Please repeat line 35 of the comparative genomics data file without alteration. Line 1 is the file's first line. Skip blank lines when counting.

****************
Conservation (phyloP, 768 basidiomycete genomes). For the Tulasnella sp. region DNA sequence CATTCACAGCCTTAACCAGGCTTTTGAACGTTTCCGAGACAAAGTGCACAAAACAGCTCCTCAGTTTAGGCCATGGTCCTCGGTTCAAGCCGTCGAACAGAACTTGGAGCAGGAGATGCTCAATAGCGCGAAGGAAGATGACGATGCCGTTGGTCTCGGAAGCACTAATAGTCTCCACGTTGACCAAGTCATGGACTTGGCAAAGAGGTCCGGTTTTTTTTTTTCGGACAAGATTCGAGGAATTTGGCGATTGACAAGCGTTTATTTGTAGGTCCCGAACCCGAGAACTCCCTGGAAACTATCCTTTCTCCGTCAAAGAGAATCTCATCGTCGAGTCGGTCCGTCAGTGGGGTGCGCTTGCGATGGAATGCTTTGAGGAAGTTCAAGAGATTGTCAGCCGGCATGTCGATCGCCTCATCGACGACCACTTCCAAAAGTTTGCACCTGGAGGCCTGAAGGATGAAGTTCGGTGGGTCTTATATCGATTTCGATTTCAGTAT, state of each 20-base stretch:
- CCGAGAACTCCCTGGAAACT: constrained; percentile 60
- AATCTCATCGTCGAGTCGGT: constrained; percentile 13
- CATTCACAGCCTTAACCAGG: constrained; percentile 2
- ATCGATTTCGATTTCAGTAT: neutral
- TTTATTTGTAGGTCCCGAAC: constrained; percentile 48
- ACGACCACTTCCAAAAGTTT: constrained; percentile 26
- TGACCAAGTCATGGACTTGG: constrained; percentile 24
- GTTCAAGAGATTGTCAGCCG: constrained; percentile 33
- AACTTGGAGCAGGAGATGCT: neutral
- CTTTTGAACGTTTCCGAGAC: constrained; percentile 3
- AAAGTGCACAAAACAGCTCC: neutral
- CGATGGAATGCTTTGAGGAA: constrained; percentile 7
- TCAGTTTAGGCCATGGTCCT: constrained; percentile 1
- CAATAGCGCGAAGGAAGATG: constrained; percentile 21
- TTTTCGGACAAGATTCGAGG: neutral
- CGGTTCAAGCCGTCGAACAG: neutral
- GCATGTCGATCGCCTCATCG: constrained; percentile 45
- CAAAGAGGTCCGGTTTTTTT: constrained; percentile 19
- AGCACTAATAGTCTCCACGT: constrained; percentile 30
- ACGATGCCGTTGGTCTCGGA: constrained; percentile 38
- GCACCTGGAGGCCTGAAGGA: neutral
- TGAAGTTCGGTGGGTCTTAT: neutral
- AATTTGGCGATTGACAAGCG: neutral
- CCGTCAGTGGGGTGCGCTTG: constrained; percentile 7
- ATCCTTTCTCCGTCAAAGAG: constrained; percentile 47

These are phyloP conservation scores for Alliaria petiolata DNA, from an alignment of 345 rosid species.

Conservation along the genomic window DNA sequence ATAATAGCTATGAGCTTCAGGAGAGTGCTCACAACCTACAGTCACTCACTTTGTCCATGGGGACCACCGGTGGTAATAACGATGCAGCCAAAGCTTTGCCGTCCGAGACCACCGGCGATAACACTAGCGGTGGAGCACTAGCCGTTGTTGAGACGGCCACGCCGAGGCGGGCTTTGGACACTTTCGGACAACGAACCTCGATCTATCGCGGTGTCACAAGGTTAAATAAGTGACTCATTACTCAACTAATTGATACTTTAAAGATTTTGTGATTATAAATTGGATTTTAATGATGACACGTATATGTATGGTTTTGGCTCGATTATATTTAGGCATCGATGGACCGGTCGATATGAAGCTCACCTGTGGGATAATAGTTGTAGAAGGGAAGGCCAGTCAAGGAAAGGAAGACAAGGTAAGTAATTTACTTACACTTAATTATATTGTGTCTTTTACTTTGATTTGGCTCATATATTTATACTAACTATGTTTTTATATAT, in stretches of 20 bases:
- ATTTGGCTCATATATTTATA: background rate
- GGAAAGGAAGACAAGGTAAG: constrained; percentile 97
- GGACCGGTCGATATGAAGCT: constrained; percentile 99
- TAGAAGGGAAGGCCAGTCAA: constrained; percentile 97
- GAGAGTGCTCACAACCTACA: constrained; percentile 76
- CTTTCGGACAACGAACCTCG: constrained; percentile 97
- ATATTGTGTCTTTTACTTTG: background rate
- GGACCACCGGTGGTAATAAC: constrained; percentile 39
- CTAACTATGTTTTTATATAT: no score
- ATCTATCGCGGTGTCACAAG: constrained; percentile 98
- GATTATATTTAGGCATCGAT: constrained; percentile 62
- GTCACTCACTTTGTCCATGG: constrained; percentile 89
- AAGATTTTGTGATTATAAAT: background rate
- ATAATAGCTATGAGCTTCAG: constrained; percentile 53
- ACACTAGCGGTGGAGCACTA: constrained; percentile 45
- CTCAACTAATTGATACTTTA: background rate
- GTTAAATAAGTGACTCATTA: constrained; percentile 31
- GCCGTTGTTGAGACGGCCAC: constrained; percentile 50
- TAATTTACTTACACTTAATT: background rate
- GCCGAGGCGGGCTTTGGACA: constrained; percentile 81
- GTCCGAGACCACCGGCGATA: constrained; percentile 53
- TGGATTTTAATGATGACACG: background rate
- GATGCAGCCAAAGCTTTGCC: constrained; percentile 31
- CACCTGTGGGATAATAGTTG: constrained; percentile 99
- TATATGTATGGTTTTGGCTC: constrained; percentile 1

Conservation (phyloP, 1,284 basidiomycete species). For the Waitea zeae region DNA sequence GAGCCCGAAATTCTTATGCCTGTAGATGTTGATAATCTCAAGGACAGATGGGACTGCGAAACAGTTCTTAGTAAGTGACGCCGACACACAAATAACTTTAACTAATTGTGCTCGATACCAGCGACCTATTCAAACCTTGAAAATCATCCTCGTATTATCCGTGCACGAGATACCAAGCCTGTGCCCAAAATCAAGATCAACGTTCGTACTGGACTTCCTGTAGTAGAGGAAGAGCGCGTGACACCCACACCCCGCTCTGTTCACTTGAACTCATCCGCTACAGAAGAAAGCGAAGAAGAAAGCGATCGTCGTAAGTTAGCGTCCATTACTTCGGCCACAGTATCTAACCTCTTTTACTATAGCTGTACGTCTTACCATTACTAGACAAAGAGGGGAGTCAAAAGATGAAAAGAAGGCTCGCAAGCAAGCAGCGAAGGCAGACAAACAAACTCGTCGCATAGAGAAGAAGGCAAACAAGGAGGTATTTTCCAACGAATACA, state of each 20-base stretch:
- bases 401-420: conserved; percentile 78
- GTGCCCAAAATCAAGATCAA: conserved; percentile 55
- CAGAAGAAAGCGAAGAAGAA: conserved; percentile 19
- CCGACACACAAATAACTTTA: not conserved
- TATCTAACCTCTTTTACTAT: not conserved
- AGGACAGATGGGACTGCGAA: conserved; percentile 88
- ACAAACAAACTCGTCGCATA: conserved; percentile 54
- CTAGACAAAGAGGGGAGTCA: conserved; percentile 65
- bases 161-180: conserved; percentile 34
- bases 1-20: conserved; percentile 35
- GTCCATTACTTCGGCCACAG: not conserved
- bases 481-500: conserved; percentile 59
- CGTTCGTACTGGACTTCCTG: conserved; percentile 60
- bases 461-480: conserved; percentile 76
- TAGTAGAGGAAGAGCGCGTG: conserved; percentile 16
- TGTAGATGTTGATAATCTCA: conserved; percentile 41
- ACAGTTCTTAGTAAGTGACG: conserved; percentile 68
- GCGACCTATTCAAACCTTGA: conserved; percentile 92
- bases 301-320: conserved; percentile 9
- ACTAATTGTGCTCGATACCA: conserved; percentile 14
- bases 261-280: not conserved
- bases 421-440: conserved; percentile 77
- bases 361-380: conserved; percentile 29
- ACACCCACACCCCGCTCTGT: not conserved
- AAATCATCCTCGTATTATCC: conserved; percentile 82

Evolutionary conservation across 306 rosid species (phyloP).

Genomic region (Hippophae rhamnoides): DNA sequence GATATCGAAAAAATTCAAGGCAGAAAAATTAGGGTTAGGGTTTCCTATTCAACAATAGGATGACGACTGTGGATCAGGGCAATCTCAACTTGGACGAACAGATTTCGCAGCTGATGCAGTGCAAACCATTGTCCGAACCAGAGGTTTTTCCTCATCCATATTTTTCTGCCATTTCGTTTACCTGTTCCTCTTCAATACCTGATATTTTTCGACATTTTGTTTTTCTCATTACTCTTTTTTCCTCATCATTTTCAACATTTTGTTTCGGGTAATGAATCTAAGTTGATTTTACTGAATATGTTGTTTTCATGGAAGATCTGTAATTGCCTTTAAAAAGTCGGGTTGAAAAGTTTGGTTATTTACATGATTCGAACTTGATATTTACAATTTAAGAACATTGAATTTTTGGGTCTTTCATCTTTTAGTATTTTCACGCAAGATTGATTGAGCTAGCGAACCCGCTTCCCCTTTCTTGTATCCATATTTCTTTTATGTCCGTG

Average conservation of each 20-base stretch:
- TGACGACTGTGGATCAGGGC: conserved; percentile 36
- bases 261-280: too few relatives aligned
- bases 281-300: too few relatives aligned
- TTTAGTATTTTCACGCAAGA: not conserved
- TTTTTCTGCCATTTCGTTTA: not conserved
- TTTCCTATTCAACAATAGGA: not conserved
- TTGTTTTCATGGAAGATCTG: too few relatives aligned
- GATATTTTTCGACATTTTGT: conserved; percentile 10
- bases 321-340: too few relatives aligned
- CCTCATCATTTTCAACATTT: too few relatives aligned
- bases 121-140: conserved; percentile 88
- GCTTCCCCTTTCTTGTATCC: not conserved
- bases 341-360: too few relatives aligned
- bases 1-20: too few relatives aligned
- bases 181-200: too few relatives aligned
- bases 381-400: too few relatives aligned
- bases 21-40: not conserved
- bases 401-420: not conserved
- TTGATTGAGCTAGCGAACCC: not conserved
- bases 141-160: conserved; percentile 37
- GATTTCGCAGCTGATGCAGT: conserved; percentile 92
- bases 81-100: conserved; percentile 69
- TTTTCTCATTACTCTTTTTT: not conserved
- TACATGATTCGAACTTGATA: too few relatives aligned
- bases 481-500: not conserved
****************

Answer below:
- ATATTGTGTCTTTTACTTTG: background rate